I like to use it for about 6 weeks twice a year now…in the past I trained it year round, but I did two full body sessions weekly…training 2-3 sets per big muscle group and 1-2 for small…did it work yes…did it stop working? yes!..does every program have faults? yes! Try following GVT with some hit…you will grow.
As for it not working…I would say if it did not work did you train to absolute failure?
Trust me do a set of 20 rep breathing squats to failure…stumble over and do 15 rep stiff leg deads to failure and the do 20 rep leg press to failure…number on ethe time uner tension is along time and if you are not blowing chow…help yourself and do it again and again, but I would say if you can do it again you did not put eneough into the first!
If you do not think this works come to my gym and I will put you through a session or two....but like I said it does not work forever...you must change things up!
I have a question for you; exactly what kind of HIT routine did you follow? Heavy Duty is not the only thing in HIT. Try 3x week, full body, as hard as you can 9-14 exercises one set each. Do it with 100 sec or less rest between sets. Do the big lifts and the little ones you like.
Do you really think you will get fat and lazy doing this?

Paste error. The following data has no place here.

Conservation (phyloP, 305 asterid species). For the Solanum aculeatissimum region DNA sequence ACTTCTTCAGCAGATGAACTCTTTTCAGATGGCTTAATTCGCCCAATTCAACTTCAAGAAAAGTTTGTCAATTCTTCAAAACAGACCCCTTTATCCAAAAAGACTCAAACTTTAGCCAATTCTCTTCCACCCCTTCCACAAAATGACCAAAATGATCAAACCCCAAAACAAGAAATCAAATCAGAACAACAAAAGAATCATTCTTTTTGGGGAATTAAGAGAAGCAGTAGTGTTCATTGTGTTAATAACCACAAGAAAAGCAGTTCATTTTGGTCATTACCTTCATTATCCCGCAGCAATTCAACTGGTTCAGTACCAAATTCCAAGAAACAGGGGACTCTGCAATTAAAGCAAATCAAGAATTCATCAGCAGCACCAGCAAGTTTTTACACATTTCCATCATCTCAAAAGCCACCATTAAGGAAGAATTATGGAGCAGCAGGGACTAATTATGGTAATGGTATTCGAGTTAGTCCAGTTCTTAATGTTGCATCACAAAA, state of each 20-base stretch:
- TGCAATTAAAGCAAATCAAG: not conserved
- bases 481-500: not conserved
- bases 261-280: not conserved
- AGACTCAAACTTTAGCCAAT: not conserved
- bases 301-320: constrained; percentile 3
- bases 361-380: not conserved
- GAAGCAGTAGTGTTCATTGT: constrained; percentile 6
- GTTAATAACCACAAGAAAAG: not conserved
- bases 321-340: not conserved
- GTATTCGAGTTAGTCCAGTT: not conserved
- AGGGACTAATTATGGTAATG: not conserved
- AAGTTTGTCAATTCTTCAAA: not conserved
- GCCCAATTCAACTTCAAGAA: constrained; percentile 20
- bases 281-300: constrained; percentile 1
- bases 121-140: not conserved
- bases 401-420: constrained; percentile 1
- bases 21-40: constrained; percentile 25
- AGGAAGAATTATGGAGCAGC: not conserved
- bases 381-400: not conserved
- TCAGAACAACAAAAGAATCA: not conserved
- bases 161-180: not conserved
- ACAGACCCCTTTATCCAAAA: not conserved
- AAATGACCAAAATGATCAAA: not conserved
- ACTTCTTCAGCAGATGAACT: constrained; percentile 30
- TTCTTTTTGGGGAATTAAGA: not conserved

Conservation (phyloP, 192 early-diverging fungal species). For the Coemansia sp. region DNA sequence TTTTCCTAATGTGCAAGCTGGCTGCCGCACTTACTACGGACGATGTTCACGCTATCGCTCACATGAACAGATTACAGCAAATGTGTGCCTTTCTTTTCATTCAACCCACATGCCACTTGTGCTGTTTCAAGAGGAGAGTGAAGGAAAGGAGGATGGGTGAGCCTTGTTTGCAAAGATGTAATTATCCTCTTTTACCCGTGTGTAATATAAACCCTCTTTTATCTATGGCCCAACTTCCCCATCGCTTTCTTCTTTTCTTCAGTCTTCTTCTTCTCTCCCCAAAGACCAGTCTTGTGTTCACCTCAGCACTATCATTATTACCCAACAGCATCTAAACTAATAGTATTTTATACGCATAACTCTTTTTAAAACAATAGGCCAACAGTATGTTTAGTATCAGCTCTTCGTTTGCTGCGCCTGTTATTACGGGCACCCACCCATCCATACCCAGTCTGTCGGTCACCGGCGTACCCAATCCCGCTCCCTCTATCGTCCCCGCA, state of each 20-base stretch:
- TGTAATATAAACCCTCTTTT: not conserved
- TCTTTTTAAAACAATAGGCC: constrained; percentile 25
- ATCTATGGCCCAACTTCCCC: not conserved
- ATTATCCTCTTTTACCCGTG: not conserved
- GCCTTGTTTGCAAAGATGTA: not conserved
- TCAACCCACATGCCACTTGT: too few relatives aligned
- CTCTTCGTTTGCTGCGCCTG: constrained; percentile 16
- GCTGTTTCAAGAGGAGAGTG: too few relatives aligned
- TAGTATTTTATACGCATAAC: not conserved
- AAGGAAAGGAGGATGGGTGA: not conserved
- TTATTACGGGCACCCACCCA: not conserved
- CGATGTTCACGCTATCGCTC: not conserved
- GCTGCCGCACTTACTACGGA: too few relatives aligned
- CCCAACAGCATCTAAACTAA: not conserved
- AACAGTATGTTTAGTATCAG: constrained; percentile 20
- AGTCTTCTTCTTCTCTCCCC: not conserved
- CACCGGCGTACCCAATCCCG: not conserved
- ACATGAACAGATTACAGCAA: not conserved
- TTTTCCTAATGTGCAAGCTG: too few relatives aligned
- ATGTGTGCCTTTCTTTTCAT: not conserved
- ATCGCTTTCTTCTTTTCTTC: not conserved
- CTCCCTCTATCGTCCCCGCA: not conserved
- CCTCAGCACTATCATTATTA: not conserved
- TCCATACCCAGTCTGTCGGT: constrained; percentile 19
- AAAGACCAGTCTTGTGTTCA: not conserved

Well, personally I used the exact workout outlined in Heavy Duty II, which certainly did not advocate 2 full body workouts per week. Rather each muscle was hit once every 20 days or so on a five day rotation I think (i don’t have it in front of me right now), using 1 or 2 sets per muscle group. The leg workout certainly wasn’t a set of breathing squats to failure followed by stiff leg deads and leg presses. It was more like one set of Smith Machine back squats followed by one set of leg extensions and one set of leg curls. After the leg workout I remember being fully recovered and ready to train legs again after 3 or 4 days at most. The workout you described (2 full body workouts per week) is certainly NOT what Mike Mentzer advocated, and represents a frequency of twice per week, rather than once every 3 weeks as Hetyeh has been doing.
Progaghandi, while HIT is a great training theory, it’s applications vary (although not SO greatly) by the individual. Most gym rats have the silly notion that more is better, which, while clearly false, does not imply that less is better. HIT says “As hard as necessary, as breif as possible, as frequently as necessary”. For the trainee, this translates to "Do it as hard as you possibly can (and we can always do it harder) do it as breifly as you can (meaning the exact amount of exercise necessary for the best gains) and do it as frequently as possible (meaning once you recover and grow, hit it again). So the modification of the inputs (intensity, volume, frequency) is clear (increase, decrease, decrease) for “breaking plateus”, where we start is VERY important. Some people can only tollerate a small amount of exercise, others almost need more. Muscle fibers work on an all or none basis, so doing more than one set of an exercise won’t fatigue any new fibres (or the same ones more thouroughly) but of course would be more practice (for power lifting and such). If you give the old Nautlilus style stuff a try (they all included chins, dips, stiff deads and barbell squats) you will grow nicely.